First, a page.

Mechanical & Performance Royalties: What the hell is that?

As an independent artist you probably have your music on Spotify & co. And these services pay you through your aggregator, distributor or label. Additionally you might DJ or do some public performances where you get paid. But did you know that you are owed more than that? Platforms like Spotify and venues where you play are required by law to pay a fee to so-called collection societies. And these collection societies get the money whether you’ve joined or not.

Artist vs. Writer

Before talking about the different types of revenue that can be collected we first need to know that there are two types of musicians: songwriters and performing artists. The artist or performer is the entity performing the song. Take Martin Garrix for example: When releasing a track you always hear about “Martin Garrix”. But that’s not his real name, that’s his artist name or performer name. But as a songwriter he has to state his real name which would be Martijn Gerard Garritsen. On tracks like “Animals” only Martin himself worked on it so the difference is really not important, but bands or other artists have many different people working on one song. While the artists on “Titanium” are David Guetta and Sia, the songwriters are many more people who usually you do not know. And these people get money as well.

Performance Royalties

Performing artists hold the copyrights to the recording of a song. This is called a master recording. The royalties are paid to the artists every time a song is performed in public. This means a public performance is whenever your song is played in a bar, over the radio or on streaming services.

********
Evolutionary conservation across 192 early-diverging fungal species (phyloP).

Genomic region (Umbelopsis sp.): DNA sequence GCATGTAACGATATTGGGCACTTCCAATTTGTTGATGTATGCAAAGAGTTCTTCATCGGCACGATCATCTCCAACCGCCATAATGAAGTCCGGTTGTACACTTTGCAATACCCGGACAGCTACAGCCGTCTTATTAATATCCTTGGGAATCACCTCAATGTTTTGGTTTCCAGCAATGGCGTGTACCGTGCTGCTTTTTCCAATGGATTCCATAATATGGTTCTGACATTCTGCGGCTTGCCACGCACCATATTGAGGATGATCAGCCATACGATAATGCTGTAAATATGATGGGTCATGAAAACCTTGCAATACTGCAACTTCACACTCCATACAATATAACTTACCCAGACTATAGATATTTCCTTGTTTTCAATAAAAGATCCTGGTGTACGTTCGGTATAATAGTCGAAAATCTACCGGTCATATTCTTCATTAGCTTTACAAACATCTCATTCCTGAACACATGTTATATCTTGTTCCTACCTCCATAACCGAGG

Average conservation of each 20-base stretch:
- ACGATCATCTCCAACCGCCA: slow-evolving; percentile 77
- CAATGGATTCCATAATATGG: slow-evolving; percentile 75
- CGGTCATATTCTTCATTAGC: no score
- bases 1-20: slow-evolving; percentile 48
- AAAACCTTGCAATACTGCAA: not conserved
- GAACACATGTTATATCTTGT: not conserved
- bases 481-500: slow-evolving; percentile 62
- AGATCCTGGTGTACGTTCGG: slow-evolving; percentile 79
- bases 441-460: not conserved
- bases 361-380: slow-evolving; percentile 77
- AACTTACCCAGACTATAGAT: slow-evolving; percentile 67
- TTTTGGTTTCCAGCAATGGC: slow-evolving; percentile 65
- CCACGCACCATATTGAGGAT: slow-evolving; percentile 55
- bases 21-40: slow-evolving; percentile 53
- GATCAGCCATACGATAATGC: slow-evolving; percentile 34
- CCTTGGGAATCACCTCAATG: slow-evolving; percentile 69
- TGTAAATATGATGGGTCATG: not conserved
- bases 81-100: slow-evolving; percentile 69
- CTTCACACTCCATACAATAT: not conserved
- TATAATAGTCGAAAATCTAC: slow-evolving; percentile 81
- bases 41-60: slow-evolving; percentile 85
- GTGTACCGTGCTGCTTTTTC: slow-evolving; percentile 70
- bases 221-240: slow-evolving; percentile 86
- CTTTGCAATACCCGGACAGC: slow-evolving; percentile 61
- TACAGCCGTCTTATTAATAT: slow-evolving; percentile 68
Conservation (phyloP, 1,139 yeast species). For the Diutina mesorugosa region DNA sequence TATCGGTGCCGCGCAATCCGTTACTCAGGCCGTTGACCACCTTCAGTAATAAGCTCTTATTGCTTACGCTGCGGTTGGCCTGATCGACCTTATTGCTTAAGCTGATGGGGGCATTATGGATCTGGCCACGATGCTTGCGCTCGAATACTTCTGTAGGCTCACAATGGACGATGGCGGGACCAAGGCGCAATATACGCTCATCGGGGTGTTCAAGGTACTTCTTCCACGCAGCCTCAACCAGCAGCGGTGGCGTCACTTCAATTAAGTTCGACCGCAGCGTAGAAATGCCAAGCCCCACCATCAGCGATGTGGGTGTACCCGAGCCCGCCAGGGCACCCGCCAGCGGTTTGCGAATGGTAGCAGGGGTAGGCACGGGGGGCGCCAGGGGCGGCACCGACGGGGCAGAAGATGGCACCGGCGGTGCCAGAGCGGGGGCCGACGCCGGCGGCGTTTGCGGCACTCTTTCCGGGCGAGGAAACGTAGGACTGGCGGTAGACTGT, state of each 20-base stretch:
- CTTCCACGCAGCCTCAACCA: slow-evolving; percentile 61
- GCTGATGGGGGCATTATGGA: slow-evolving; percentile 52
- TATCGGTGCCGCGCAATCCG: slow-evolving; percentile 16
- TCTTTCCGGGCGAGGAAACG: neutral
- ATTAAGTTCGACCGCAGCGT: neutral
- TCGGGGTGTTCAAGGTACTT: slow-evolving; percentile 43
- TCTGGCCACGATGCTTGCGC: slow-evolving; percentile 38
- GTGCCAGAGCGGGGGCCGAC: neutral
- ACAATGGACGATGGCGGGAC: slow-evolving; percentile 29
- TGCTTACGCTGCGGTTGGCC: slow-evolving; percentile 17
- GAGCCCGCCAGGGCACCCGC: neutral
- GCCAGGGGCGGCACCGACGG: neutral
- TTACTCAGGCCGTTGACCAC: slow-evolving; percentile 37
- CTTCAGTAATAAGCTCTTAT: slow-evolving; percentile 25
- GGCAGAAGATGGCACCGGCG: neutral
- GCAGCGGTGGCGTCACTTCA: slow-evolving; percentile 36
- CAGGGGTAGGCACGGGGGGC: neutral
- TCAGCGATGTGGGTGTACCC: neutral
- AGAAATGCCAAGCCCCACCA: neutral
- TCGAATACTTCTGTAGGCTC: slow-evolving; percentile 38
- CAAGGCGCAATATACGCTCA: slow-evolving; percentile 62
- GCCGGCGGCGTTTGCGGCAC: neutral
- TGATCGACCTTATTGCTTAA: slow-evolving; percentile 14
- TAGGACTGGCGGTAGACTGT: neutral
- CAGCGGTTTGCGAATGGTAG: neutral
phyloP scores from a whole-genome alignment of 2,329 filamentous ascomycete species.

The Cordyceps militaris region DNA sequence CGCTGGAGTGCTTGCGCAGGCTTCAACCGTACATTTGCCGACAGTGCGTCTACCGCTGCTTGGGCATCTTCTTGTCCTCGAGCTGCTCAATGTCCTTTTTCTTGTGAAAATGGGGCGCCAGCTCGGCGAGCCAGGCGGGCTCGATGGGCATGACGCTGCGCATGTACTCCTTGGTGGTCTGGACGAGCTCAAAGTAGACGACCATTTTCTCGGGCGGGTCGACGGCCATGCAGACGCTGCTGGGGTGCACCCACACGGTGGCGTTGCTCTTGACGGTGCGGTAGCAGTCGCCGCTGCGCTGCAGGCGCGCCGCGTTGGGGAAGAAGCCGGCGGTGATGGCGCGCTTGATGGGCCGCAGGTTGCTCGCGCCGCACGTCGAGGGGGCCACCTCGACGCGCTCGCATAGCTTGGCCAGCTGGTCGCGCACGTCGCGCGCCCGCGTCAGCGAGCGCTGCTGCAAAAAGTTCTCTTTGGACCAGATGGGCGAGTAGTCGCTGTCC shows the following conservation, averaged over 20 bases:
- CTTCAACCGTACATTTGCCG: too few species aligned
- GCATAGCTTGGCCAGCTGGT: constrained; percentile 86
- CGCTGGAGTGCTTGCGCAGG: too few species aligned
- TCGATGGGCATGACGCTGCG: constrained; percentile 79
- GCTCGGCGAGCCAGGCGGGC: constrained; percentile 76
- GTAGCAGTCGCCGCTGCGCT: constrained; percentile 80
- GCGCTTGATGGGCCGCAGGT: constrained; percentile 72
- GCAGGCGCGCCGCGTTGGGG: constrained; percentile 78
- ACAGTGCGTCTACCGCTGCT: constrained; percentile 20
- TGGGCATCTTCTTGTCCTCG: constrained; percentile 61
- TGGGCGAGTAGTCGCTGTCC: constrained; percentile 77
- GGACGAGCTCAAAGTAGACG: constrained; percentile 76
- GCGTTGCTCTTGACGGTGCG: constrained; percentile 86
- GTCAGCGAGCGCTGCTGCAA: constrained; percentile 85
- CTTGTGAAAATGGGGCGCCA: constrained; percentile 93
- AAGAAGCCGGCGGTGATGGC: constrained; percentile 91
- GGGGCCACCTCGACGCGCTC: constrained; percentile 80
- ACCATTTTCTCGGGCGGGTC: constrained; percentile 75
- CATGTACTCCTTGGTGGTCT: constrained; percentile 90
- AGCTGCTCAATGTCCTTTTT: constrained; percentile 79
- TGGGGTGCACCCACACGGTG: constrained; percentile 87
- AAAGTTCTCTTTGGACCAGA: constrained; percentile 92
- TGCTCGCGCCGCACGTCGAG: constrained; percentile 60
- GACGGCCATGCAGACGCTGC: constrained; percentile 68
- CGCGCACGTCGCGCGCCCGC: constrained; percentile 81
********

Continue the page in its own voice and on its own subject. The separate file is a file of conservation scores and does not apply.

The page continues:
Mechanical Royalties

Songwriters (incl. Texters) hold the copyright to the melody and lyrics of a song. The royalties are paid whenever someone acquires a copy of a song. This can be online (e.g. through iTunes) or on physical media (e.g. CDs).

How to get paid

The two rights described above will both be collected via collection societies. You can either work with them directly or use a label or publisher. But in both cases you need to sign up with the societies, which usually costs money!

Direct approach

In Austria the performance royalties are collected by AKM, the mechanical ones by AUME. These two work together so you only have to sign up once and you can use only one platform to tell them about your work. Singing up costs a fee but fortunately in Austria that’s a one time thing. If you live somewhere else there might be a one time fee, an ongoing fee or both (like in Germany). Then you will add all your tracks to their database. Mechanical royalties will be automatically collected, but whenever you play something live you will either be asked by someone from the venue to give them a tracklist, or you will send the tracklist directly to your PRO (=Performance Rights Organization).

3rd-party approach

If you want you can sign up with 3rd parties to get some bonus features. This mostly applies to song copyrights where you can have your own publisher. Master recordings are usually handled be the record label (which you might be yourself).

Music publishers take a percentage cut off of your income from royalties but make submitting your music a little easier and more importantly pitch your songs! Depending on your publisher and your contract this can mean just adding it to a database and having to manually apply for synch (synch means your music being played in a TV ad for example). Or it can mean that you really don’t have much work to do and money is arriving on it’s own.

Stuff to check out

If you are new to all of this you might want to check out this Q&A by AKM: (German)

Here you can sign up for AKM & AUME (highly recommended!): (German again)

Other than performance and mechanical royalty laws, there is also neighbouring rights. Basically you will get money if you are an artist, a label and a music video creator. Here’s the Austrian site: (danger! bad design!) and this one is for artists specifically (both in German). If you want to learn more about neighbouring rights I’d recommend checking out the German society GVL though: (German & English)

If you have questions or anything to add I’d love to hear from you in the comments. Happy royalty collecting!